In the case of folks who are promoting themselves as yoga teachers, however, I think more scrutiny is due, because I think we do and should hold yoga teachers to a higher standard.  Yoga is not Giselle’s living, but it is how Tara Stiles defines, markets and supports herself.

First, a hot girl doing yoga in a glass cage- paging Dr. Freud, Dr. Freud?   There’s enough cultural and sexual baggage in that particular choice of message delivery to fill it’s own truck, and I think all it does is make Ms. Stiles look like a circus freak, not a teacher worthy of following. I’m all for “creative marketing”, as Stiles advocates, but this is way too far out for me, and all I thing when I look at this is “make it stop, please!”**

And, if you’re going to post yoga selfies, for god sakes model the poses in a healthy way! The photo of Ms. Baldwin (and baby) doing warrior II in heels in front of Tiffany’s made me shudder- so many yoga teachers understand the dangers of constantly wearing high heels, and work to help our students counter the damage heels can cause. The last thing I want to see is a yoga teacher, one with a mass audience at that, modeling poses in ways that needlessly harms the body. (The setting of Tiffany’s and what I’m guessing is a $1,000+ outfit also bring up some uncomfortable issues of yoga and classism, but I’ll save that for another day) And I don’t even want to start about her hip alignment in airplane on the airplane…

I guess my larger question, especially for Instagram yoga teachers, is what exactly are you selling when you post your photos and videos? What is the message you’re sending, or is it just “look at me!” Because whatever you’re selling here, I’d be embarrassed to sell to my students.  Needless to say, I’m not buying.


* Full disclosure- While I certainly have and use plenty of images of me in yoga and AcroYoga poses, I don’t have an instagram account, and I readily confess that I don’t get instagram at all, so that certainly colors my commentary. I often think I could certainly use some of the marketing finesse of these uber-popular instagram yogis.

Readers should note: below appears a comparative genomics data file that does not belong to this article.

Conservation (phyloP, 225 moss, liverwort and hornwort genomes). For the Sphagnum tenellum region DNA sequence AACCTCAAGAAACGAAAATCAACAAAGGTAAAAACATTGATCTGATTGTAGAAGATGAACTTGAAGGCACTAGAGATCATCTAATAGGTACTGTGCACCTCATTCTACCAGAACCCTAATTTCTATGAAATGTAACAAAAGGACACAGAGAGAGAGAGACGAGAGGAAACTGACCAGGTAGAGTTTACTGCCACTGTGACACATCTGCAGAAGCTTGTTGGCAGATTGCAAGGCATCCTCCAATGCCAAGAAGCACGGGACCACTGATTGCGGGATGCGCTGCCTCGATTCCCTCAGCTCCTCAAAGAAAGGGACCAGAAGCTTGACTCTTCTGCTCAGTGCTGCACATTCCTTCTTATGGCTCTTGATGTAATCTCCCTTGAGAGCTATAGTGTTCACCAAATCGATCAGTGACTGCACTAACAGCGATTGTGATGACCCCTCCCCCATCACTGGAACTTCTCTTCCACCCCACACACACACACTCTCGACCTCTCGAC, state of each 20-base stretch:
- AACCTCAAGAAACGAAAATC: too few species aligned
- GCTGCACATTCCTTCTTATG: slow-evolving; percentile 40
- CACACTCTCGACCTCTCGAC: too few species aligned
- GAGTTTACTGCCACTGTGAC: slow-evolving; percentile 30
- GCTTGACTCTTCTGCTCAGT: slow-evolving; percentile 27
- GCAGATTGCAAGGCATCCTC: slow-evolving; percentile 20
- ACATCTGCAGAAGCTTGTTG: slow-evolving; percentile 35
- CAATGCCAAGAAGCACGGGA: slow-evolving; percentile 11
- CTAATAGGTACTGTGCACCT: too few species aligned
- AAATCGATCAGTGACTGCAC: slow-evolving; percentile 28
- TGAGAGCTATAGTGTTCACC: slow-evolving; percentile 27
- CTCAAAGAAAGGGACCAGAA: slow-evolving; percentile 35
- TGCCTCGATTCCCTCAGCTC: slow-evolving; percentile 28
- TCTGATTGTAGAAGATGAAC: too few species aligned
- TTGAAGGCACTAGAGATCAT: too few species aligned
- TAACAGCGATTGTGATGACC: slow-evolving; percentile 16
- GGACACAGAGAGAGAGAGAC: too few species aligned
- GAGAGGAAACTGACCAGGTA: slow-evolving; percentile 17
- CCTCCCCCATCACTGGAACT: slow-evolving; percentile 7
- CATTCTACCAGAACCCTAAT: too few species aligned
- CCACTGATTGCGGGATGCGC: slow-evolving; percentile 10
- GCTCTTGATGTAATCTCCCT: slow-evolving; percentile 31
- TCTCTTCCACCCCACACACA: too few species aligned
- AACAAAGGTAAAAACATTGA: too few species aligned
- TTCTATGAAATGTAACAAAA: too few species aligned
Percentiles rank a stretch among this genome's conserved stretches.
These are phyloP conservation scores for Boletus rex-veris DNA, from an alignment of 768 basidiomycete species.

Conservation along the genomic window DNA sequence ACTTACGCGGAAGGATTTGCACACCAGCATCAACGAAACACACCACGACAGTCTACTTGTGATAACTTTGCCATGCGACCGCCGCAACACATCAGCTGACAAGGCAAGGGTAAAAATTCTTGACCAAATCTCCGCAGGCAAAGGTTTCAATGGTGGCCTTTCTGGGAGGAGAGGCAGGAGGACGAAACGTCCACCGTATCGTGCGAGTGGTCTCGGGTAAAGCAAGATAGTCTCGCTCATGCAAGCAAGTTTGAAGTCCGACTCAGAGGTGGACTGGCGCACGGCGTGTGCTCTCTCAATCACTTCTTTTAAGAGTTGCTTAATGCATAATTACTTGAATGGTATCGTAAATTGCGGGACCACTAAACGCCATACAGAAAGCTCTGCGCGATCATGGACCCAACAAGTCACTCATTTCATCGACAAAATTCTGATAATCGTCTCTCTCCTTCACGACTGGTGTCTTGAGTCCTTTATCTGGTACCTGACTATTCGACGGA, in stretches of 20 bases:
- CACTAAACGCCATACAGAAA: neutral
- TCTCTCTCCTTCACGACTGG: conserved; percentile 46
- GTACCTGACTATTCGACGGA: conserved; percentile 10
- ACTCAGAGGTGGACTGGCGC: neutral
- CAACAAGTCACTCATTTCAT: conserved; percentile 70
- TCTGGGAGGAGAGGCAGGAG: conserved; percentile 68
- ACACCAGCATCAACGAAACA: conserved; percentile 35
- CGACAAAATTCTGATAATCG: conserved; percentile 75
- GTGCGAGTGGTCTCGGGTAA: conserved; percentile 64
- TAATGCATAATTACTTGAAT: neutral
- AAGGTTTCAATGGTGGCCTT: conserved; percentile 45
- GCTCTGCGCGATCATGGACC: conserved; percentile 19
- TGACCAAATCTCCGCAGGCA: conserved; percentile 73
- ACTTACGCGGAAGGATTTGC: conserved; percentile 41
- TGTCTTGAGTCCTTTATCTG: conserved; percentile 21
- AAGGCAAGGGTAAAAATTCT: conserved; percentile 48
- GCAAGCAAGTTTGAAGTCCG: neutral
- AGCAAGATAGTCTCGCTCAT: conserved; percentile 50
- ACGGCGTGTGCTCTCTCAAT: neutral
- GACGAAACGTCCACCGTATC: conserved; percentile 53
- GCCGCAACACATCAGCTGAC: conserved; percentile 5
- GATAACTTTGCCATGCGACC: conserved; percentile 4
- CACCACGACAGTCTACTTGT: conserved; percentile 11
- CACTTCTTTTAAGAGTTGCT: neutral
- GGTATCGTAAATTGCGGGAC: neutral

**  Matthew Remski noted in his link to the post article on Facebook that when early Indian yoga entrepreneurs like Vivikenanda were trying to popularize yoga in the West, they were adamantly opposed to big shows of asana, comparing them negatively to the street hustling fakirs in India.  (I think this is what Iyengar is alluding to in Light on Yoga when he says that when he started yoga teachers were held in lower regard than beggars.)

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The ten-year itch: What is a flow class, exactly?

My next episode of “The Ten Year Itch” has been sitting on my desktop for a couple of weeks now.  And it’s not (entirely) due to my usual busi/laziness.  A few weeks ago I have the good fortune to meet Matthew Remski, a yoga and Ayurveda teacher, thinker and critic.  His writing and thinking have really blown me (and a lot of other people) away, and has both helped clarify and confuse what I want to say here.  I’ll explain a little, but I simply can’t recommend reading his essays often enough.

Remski is currently engaged in a project he’s calling “What Are We Actually Doing in Asana?“, interviewing different yogis all over the world, with many different experiences of the yoga practice positive and negative, who have (or believe they have) been seriously injured in a long term asana (postural yoga) practice.  The place he keeps landing that is interesting to me is a nagging paradox that in a movement form being widely promoted as therapeutic, there are a lot of techniques that can’t help but lead to injury, and there is a (usually but not aways) unspoken belief that there is some kind of magic to a yoga practice that will make it all okay.  (This is my description, not his, though I showed it to him before publishing this and he thought it fair.)